Take this, for example. Anti-smoking groups want to raise the age at which people can buy tobacco to 21 because, well, they like bans. The tobacco industry says that is in favour of this policy. That has discombobulated the tobakko kontrol movement because they put the infantile 'scream test' at the heart of their dogma (ie. "the louder tobacco companies scream, the more impact we know a measure will have"). By their logic, if the manufacturers of cigarettes support an anti-smoking policy, it can't work.

Bear in mind that the Americans ludicrously define e-cigarettes as tobacco products. The Tobacco 21 policy is really an attempt to crack down on vaping, not smoking - and on Juul in particular - so you see why some tobacco companies might look kindly on it.

Jeffrey Hardesty, research program manager at Johns Hopkins University’s Institute for Global Tobacco Control, says he’s skeptical of the tobacco industry’s sudden support for Tobacco 21, noting that it “does not make amends for decades of obituaries.”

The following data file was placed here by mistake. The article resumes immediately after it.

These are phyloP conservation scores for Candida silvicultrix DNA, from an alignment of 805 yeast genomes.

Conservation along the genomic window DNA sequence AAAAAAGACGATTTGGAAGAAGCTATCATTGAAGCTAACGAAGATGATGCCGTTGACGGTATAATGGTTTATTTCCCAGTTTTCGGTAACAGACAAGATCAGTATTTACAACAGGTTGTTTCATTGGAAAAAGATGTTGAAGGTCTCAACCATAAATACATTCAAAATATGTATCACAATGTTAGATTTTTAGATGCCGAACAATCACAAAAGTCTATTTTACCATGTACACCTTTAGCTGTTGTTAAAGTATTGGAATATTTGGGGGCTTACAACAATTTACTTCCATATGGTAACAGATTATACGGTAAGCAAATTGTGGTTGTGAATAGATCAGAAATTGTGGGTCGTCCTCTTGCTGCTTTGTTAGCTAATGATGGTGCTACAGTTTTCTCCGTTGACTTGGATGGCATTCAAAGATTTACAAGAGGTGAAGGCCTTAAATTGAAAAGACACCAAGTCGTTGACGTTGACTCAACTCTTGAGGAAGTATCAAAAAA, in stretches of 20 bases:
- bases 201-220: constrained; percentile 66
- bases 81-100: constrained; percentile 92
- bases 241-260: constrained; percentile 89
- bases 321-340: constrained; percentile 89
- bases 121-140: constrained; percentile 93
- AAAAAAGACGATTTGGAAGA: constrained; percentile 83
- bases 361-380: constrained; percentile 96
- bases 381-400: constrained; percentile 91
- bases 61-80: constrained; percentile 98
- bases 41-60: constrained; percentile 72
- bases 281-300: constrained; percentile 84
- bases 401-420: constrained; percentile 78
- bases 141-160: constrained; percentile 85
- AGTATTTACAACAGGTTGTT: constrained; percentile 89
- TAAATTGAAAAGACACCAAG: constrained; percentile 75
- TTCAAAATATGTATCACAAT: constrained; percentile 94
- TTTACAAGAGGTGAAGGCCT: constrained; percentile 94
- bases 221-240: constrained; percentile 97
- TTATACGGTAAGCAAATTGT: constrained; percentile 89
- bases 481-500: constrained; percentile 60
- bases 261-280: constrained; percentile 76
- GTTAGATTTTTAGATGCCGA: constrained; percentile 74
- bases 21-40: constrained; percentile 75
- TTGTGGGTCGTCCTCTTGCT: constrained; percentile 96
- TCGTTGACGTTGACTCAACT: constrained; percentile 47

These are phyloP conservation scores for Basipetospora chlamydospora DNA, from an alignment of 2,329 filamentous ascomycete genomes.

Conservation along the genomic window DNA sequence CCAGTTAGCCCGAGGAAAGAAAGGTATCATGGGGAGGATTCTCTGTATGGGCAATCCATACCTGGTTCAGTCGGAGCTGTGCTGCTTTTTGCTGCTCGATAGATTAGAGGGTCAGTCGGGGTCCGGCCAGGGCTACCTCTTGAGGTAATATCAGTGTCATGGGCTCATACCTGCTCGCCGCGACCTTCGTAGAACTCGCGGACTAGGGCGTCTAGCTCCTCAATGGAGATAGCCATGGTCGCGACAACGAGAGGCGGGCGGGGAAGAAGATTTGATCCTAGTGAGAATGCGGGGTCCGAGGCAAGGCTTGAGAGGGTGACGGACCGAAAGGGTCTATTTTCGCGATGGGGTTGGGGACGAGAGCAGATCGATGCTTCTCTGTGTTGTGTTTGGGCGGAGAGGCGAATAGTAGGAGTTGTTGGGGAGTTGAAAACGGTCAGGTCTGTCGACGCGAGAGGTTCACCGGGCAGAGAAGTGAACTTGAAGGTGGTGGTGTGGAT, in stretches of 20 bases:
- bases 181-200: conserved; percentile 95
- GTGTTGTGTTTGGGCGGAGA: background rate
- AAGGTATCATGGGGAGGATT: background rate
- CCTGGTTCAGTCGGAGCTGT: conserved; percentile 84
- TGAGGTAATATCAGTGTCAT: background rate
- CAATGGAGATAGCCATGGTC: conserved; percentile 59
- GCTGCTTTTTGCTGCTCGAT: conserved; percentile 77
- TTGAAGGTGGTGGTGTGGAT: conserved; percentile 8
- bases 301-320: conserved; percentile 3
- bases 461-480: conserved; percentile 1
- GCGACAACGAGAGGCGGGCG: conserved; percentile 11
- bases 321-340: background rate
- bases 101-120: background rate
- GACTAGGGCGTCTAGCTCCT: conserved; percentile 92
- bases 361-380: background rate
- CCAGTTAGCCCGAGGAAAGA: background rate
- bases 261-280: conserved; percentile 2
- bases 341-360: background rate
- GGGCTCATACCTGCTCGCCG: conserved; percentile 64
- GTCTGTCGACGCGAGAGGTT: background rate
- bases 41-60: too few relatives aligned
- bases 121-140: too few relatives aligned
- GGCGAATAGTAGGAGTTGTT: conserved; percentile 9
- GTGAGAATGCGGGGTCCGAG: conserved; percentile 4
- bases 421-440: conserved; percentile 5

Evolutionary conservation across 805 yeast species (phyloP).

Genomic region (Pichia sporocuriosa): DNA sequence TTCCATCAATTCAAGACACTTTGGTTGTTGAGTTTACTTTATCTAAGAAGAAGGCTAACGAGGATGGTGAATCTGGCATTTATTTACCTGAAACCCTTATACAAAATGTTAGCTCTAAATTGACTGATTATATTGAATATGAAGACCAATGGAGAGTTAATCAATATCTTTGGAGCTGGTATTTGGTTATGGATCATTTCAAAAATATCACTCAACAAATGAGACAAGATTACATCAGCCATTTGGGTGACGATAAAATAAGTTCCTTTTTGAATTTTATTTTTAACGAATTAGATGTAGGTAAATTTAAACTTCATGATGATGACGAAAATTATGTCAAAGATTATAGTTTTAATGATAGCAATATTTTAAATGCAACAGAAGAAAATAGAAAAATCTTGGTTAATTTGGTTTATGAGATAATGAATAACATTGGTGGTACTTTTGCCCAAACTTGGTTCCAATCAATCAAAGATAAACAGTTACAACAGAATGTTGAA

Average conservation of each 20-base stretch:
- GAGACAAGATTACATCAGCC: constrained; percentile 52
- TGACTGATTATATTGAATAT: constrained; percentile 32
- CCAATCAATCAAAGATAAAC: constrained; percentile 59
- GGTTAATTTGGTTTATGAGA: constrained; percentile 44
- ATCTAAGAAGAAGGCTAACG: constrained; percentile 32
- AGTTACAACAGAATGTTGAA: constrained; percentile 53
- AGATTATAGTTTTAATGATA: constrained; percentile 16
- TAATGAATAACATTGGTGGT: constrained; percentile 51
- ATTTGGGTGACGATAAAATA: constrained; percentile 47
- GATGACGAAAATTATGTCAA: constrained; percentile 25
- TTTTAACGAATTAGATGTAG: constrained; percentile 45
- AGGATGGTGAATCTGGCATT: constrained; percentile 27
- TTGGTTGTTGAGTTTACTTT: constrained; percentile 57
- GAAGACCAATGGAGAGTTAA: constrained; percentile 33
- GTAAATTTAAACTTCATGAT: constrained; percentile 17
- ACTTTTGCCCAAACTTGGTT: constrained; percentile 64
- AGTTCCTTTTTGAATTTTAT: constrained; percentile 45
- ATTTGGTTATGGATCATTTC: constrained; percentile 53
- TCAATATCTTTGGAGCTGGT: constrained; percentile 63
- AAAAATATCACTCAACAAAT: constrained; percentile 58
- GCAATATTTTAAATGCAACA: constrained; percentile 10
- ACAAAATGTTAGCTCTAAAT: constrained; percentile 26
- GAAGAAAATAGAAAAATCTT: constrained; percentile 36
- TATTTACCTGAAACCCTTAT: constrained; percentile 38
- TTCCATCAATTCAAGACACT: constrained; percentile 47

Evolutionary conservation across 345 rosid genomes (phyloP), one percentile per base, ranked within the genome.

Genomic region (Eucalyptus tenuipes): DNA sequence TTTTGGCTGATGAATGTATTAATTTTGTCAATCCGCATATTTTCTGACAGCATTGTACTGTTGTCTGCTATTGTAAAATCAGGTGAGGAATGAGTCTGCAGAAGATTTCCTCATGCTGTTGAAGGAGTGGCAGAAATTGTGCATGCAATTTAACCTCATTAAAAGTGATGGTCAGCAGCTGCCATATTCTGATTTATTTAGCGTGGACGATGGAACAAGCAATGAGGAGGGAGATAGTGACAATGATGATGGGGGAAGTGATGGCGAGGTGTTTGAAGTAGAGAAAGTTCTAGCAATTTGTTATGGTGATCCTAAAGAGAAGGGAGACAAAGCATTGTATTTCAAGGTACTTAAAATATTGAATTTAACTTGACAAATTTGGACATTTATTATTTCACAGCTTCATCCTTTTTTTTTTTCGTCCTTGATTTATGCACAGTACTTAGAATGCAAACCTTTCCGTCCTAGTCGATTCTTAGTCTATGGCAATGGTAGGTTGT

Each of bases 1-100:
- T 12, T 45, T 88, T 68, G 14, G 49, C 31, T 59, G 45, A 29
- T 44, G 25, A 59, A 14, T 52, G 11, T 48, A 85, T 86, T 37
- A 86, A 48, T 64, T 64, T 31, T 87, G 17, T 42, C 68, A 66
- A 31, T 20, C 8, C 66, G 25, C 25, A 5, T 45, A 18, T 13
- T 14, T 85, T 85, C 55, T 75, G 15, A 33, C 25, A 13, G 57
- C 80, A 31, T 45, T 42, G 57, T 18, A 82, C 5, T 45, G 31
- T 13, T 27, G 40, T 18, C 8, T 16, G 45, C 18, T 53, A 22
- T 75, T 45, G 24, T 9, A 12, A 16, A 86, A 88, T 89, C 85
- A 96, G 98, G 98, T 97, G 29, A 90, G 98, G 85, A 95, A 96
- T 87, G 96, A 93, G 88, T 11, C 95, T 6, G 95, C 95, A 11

Whatever. Policies should be judged by their merits. This one is illiberal, although given that the US government treats people under the age of 21 like children when it comes to alcohol, it is harder to argue against it than it would be in Britain.

But even still, he says the laws are a good idea at their core.

How many dark nights of the soul did he have before aligning himself with the evil tobacco barons, I wonder?

Hardesty agrees that Big Tobacco’s involvement “has the markings of corporate social responsibility.” Nonetheless, he says grouping vapes and traditional cigarettes under the same regulatory umbrella is a smart strategy for improving public health.

No, it's an exceptionally dumb strategy because they are substitute products, one of which is vastly safer than the other. Any regulation designed to deter use of the safest form of a product will have a similar effect to regulation designed to encourage the use of the most dangerous form of the product.

“If you’re only applying legislation to e-cigarettes…you could drive people back to a potentially more harmful product,” Hardesty says.